Father of Road Rage Marine Speaks Exclusively To INSIDE EDITION

Father of Road Rage Marine Speaks Exclusively To INSIDE EDITION

INSIDE EDITION is hearing for the first time from the father of the decorated Marine Sergeant whose disturbing road rage meltdown is the talk of the nation.

Dr. Peter Brightman, a dentist, told INSIDE EDITION’s Jim Moret his Marine son, Joshua, realizes he was wrong when he flew into a rage after a minor fender-bender at Camp Pendleton near San Diego.

Watch more of our interview here.

Moret asked, “What was your reaction when you saw the video?”

Dr. Brightman said, “I watched it yesterday for the first time and his behavior is totally inappropriate. What he told me afterwards is, ‘Dad, I just blacked out.  I didn't know what I was doing."  He was out of his mind.”

As the Marine went ballistic, 19-year-old Mike McCurdy-Quintana calmly sat behind the wheel, refusing to be provoked.

In the passenger seat, shooting the video, also being subjected to unbelievable abuse was his sister, Bree, a fellow Marine confined to a wheelchair.

Moret asked, “You must have thought when you watched that tape, thank goodness those people stayed in the car or it could have escalated and gotten worse.”

Dr. Brightman said, “Actually I did think that, yes.”

Dr. Brightman is now speaking out because he wants the world to know there's another side to his son.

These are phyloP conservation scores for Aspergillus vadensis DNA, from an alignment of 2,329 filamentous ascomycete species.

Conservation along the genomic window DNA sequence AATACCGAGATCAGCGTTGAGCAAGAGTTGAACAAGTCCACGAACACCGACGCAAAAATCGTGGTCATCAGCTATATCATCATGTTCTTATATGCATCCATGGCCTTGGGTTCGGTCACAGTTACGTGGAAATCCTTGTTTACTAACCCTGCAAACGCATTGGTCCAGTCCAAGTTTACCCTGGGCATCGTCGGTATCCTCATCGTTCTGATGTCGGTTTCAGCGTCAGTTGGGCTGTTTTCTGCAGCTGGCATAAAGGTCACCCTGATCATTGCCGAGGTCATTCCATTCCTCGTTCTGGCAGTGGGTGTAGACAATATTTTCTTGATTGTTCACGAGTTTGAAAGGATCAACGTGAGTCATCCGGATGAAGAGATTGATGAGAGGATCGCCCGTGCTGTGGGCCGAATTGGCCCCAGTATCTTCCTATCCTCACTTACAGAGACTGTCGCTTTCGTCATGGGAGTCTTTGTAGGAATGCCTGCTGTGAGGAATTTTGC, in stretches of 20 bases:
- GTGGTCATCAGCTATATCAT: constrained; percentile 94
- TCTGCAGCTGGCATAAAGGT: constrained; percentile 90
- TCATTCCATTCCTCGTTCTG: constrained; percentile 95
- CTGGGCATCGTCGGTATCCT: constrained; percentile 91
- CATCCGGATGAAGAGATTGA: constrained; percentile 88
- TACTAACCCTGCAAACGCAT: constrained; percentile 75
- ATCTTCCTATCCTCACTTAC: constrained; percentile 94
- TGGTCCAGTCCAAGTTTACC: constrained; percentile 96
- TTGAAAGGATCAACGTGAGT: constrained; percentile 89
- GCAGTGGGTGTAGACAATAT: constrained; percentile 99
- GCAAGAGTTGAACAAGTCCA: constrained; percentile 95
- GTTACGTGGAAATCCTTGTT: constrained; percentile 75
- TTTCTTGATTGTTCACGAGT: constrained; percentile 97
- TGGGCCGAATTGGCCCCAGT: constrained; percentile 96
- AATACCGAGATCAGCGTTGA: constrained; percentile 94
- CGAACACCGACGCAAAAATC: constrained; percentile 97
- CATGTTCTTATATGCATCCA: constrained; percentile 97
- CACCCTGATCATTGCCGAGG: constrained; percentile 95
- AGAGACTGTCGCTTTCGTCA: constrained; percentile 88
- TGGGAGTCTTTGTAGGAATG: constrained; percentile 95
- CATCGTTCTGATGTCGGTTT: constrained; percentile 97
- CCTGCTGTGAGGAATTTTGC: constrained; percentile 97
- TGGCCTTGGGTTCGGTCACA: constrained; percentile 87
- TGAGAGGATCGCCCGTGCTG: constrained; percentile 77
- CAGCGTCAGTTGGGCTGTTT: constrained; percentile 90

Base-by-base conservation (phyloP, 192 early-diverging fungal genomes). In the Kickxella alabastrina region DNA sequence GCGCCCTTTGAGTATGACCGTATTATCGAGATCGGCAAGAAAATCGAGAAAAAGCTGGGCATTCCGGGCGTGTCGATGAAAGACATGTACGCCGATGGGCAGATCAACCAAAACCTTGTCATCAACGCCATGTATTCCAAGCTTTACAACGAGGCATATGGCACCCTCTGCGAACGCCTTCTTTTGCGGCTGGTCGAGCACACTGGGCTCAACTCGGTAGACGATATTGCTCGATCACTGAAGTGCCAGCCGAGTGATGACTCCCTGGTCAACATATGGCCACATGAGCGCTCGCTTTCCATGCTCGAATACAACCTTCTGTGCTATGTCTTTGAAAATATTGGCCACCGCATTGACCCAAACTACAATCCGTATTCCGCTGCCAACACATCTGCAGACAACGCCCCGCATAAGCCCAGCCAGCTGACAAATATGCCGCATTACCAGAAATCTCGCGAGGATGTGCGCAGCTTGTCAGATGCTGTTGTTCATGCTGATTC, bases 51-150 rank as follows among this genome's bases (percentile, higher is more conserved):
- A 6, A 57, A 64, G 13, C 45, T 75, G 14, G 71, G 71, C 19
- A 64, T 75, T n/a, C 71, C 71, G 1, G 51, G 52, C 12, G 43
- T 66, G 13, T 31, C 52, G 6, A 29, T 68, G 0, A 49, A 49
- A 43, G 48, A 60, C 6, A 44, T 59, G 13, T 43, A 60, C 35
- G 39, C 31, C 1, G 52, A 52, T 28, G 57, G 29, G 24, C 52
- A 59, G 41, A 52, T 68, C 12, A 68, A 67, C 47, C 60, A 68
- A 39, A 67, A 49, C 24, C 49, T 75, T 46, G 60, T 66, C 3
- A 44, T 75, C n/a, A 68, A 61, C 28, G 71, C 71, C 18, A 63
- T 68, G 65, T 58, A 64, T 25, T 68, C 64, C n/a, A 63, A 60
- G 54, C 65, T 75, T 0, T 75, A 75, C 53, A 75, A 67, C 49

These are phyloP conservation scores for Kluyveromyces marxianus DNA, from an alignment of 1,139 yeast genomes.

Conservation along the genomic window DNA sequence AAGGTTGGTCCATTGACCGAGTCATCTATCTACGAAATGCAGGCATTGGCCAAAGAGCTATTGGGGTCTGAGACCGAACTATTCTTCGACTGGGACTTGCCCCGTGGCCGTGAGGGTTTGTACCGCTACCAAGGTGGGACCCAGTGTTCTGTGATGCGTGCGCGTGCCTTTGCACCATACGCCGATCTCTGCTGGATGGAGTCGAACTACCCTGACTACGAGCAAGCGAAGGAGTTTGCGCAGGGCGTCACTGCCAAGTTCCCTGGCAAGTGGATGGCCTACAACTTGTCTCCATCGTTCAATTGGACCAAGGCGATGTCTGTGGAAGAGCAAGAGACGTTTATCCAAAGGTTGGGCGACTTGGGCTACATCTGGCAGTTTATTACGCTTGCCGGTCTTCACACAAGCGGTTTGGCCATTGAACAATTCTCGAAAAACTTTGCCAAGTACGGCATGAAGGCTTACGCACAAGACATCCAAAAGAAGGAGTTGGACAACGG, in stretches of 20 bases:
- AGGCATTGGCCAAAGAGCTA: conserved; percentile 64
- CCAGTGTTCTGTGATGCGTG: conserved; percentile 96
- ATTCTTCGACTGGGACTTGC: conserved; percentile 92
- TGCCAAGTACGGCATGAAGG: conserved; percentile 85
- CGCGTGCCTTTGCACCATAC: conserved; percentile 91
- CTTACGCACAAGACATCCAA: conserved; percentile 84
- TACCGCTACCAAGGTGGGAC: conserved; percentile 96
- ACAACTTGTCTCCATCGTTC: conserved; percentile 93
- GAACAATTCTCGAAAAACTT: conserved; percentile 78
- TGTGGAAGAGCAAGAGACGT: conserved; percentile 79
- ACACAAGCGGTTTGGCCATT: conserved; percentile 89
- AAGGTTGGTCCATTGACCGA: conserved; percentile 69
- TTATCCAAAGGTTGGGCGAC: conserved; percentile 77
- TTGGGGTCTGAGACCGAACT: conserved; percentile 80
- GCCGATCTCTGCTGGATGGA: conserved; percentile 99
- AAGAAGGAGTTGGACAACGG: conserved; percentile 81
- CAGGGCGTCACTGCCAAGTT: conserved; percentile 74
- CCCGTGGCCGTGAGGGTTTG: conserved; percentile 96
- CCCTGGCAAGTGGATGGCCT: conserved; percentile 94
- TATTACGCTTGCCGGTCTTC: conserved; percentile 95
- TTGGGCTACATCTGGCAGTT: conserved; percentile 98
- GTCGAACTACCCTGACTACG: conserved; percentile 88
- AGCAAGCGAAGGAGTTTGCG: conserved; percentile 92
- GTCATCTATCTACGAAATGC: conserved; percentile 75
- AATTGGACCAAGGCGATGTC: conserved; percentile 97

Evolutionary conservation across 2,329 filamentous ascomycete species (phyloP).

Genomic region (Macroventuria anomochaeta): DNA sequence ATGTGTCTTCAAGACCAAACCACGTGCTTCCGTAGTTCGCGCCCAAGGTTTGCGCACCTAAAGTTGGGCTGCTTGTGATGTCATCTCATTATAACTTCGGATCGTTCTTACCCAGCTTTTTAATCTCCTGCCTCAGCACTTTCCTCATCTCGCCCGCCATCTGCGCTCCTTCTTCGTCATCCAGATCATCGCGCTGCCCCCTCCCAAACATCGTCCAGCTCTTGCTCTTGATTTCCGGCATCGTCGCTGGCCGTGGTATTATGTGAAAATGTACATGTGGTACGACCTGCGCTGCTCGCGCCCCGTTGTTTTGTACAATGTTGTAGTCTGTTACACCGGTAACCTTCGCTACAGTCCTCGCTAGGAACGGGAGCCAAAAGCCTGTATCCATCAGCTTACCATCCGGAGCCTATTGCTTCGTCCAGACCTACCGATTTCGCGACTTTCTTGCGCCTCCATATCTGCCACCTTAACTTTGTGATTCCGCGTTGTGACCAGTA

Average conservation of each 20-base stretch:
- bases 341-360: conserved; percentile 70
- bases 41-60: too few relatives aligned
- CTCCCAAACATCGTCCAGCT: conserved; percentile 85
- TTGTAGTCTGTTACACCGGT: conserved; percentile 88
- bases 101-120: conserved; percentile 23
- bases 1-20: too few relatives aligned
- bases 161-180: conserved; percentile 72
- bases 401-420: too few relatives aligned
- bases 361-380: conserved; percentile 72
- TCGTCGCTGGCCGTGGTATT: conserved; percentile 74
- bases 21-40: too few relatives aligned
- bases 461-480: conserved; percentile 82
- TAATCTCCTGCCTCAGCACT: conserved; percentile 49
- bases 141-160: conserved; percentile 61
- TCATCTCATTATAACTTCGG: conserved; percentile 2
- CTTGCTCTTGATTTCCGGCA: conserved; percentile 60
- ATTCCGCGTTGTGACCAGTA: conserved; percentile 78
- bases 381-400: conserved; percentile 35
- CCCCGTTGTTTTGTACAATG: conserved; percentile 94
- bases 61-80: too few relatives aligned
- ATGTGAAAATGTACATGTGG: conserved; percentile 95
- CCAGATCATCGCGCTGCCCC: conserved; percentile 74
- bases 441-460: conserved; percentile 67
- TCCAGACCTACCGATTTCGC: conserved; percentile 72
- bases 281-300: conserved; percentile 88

He said, “One of the issues involved here is clearly Post-Traumatic Stress.”

Moret asked, “You believe your son has that?”
Dr. Brightman said, “Absolutely.  And I think now he believes he does too.”

He says his son has now begun counseling sessions.   

Sergeant Brightman has been a Marine for seven years, served two tours in Afghanistan and is the recipient of the Purple Heart and the Navy achievement, Medal of Valor.  

A photo with his dad was taken last summer after Sgt. Brightman was shot in the hand during a firefight with the Taliban.   

One possible reason for the road rage meltdown, his dad believes, is that he was recently informed his wound may require him to leave the Marines.  

He has apologized, but the young driver subjected to the abuse told us he doesn't believe the Marine is truly sorry.

Moret asked, “When you heard the apology, do you think it was sincere?”

Dr. Brightman replied, “To me it seemed like he was sincerely sorry about it.”

Even though this road rage was wrong, his dad says his Marine son's service to his country shouldn't be forgotten.

Dr. Brightman said, “He's willing to die for his country. How many of us are willing to do that? And to vilify him in any way, I think is wrong.”

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